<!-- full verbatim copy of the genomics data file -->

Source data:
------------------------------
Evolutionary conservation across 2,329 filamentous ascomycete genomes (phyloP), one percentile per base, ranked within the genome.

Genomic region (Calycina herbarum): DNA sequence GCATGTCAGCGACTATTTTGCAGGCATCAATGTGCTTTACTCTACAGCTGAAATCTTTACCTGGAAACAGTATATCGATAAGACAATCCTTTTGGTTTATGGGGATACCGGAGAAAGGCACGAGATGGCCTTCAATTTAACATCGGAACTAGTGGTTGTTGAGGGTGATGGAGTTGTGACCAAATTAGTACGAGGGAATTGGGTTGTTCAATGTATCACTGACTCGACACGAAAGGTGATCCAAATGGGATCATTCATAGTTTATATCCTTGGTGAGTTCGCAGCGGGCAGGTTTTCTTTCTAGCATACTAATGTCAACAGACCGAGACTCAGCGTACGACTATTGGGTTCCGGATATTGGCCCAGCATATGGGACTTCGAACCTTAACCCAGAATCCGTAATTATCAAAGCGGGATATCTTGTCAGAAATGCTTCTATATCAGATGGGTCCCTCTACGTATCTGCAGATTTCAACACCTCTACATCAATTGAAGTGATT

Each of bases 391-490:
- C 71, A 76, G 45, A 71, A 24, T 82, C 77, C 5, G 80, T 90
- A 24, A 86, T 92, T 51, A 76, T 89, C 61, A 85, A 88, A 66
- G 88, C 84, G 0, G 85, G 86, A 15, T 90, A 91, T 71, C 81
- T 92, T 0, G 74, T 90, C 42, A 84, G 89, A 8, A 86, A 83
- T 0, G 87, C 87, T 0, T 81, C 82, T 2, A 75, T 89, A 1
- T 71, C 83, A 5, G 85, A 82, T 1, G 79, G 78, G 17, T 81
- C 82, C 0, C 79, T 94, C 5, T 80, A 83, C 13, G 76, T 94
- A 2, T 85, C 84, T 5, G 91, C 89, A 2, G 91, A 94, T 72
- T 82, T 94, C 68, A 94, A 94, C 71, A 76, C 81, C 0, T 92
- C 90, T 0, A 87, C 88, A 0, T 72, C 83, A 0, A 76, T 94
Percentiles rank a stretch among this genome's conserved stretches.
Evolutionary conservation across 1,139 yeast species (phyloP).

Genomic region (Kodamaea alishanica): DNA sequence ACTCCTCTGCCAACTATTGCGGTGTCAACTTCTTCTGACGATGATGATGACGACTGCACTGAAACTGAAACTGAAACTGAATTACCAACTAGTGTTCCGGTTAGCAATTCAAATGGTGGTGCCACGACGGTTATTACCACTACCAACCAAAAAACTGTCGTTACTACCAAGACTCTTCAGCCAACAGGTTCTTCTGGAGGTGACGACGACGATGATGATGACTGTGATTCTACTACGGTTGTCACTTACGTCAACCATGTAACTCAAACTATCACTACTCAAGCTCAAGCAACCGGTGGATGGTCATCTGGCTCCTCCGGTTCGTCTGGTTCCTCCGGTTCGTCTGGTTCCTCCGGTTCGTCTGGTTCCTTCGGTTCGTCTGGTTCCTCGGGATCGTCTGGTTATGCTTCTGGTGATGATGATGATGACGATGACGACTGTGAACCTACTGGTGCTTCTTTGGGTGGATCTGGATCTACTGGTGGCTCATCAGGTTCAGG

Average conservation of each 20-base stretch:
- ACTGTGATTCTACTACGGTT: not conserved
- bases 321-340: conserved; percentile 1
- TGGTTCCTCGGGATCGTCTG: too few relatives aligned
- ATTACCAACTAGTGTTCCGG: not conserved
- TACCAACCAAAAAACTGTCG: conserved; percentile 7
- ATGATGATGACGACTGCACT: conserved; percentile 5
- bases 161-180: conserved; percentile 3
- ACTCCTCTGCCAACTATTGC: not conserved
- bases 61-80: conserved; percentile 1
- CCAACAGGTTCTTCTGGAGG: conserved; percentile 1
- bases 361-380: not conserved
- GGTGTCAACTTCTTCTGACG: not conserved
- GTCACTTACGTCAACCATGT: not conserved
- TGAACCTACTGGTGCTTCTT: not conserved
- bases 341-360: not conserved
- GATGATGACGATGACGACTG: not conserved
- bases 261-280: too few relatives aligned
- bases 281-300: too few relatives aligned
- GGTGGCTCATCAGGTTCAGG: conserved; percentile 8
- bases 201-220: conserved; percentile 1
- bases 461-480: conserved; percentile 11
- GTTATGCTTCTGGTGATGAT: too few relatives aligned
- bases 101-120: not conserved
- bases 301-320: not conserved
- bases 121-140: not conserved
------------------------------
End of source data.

Evolutionary conservation across 2,329 filamentous ascomycete genomes (phyloP), one percentile per base, ranked within the genome.

Genomic region (Calycina herbarum): DNA sequence GCATGTCAGCGACTATTTTGCAGGCATCAATGTGCTTTACTCTACAGCTGAAATCTTTACCTGGAAACAGTATATCGATAAGACAATCCTTTTGGTTTATGGGGATACCGGAGAAAGGCACGAGATGGCCTTCAATTTAACATCGGAACTAGTGGTTGTTGAGGGTGATGGAGTTGTGACCAAATTAGTACGAGGGAATTGGGTTGTTCAATGTATCACTGACTCGACACGAAAGGTGATCCAAATGGGATCATTCATAGTTTATATCCTTGGTGAGTTCGCAGCGGGCAGGTTTTCTTTCTAGCATACTAATGTCAACAGACCGAGACTCAGCGTACGACTATTGGGTTCCGGATATTGGCCCAGCATATGGGACTTCGAACCTTAACCCAGAATCCGTAATTATCAAAGCGGGATATCTTGTCAGAAATGCTTCTATATCAGATGGGTCCCTCTACGTATCTGCAGATTTCAACACCTCTACATCAATTGAAGTGATT

Each of bases 391-490:
- C 71, A 76, G 45, A 71, A 24, T 82, C 77, C 5, G 80, T 90
- A 24, A 86, T 92, T 51, A 76, T 89, C 61, A 85, A 88, A 66
- G 88, C 84, G 0, G 85, G 86, A 15, T 90, A 91, T 71, C 81
- T 92, T 0, G 74, T 90, C 42, A 84, G 89, A 8, A 86, A 83
- T 0, G 87, C 87, T 0, T 81, C 82, T 2, A 75, T 89, A 1
- T 71, C 83, A 5, G 85, A 82, T 1, G 79, G 78, G 17, T 81
- C 82, C 0, C 79, T 94, C 5, T 80, A 83, C 13, G 76, T 94
- A 2, T 85, C 84, T 5, G 91, C 89, A 2, G 91, A 94, T 72
- T 82, T 94, C 68, A 94, A 94, C 71, A 76, C 81, C 0, T 92
- C 90, T 0, A 87, C 88, A 0, T 72, C 83, A 0, A 76, T 94
Percentiles rank a stretch among this genome's conserved stretches.
Evolutionary conservation across 1,139 yeast species (phyloP).

Genomic region (Kodamaea alishanica): DNA sequence ACTCCTCTGCCAACTATTGCGGTGTCAACTTCTTCTGACGATGATGATGACGACTGCACTGAAACTGAAACTGAAACTGAATTACCAACTAGTGTTCCGGTTAGCAATTCAAATGGTGGTGCCACGACGGTTATTACCACTACCAACCAAAAAACTGTCGTTACTACCAAGACTCTTCAGCCAACAGGTTCTTCTGGAGGTGACGACGACGATGATGATGACTGTGATTCTACTACGGTTGTCACTTACGTCAACCATGTAACTCAAACTATCACTACTCAAGCTCAAGCAACCGGTGGATGGTCATCTGGCTCCTCCGGTTCGTCTGGTTCCTCCGGTTCGTCTGGTTCCTCCGGTTCGTCTGGTTCCTTCGGTTCGTCTGGTTCCTCGGGATCGTCTGGTTATGCTTCTGGTGATGATGATGATGACGATGACGACTGTGAACCTACTGGTGCTTCTTTGGGTGGATCTGGATCTACTGGTGGCTCATCAGGTTCAGG

Average conservation of each 20-base stretch:
- ACTGTGATTCTACTACGGTT: not conserved
- bases 321-340: conserved; percentile 1
- TGGTTCCTCGGGATCGTCTG: too few relatives aligned
- ATTACCAACTAGTGTTCCGG: not conserved
- TACCAACCAAAAAACTGTCG: conserved; percentile 7
- ATGATGATGACGACTGCACT: conserved; percentile 5
- bases 161-180: conserved; percentile 3
- ACTCCTCTGCCAACTATTGC: not conserved
- bases 61-80: conserved; percentile 1
- CCAACAGGTTCTTCTGGAGG: conserved; percentile 1
- bases 361-380: not conserved
- GGTGTCAACTTCTTCTGACG: not conserved
- GTCACTTACGTCAACCATGT: not conserved
- TGAACCTACTGGTGCTTCTT: not conserved
- bases 341-360: not conserved
- GATGATGACGATGACGACTG: not conserved
- bases 261-280: too few relatives aligned
- bases 281-300: too few relatives aligned
- GGTGGCTCATCAGGTTCAGG: conserved; percentile 8
- bases 201-220: conserved; percentile 1
- bases 461-480: conserved; percentile 11
- GTTATGCTTCTGGTGATGAT: too few relatives aligned
- bases 101-120: not conserved
- bases 301-320: not conserved
- bases 121-140: not conserved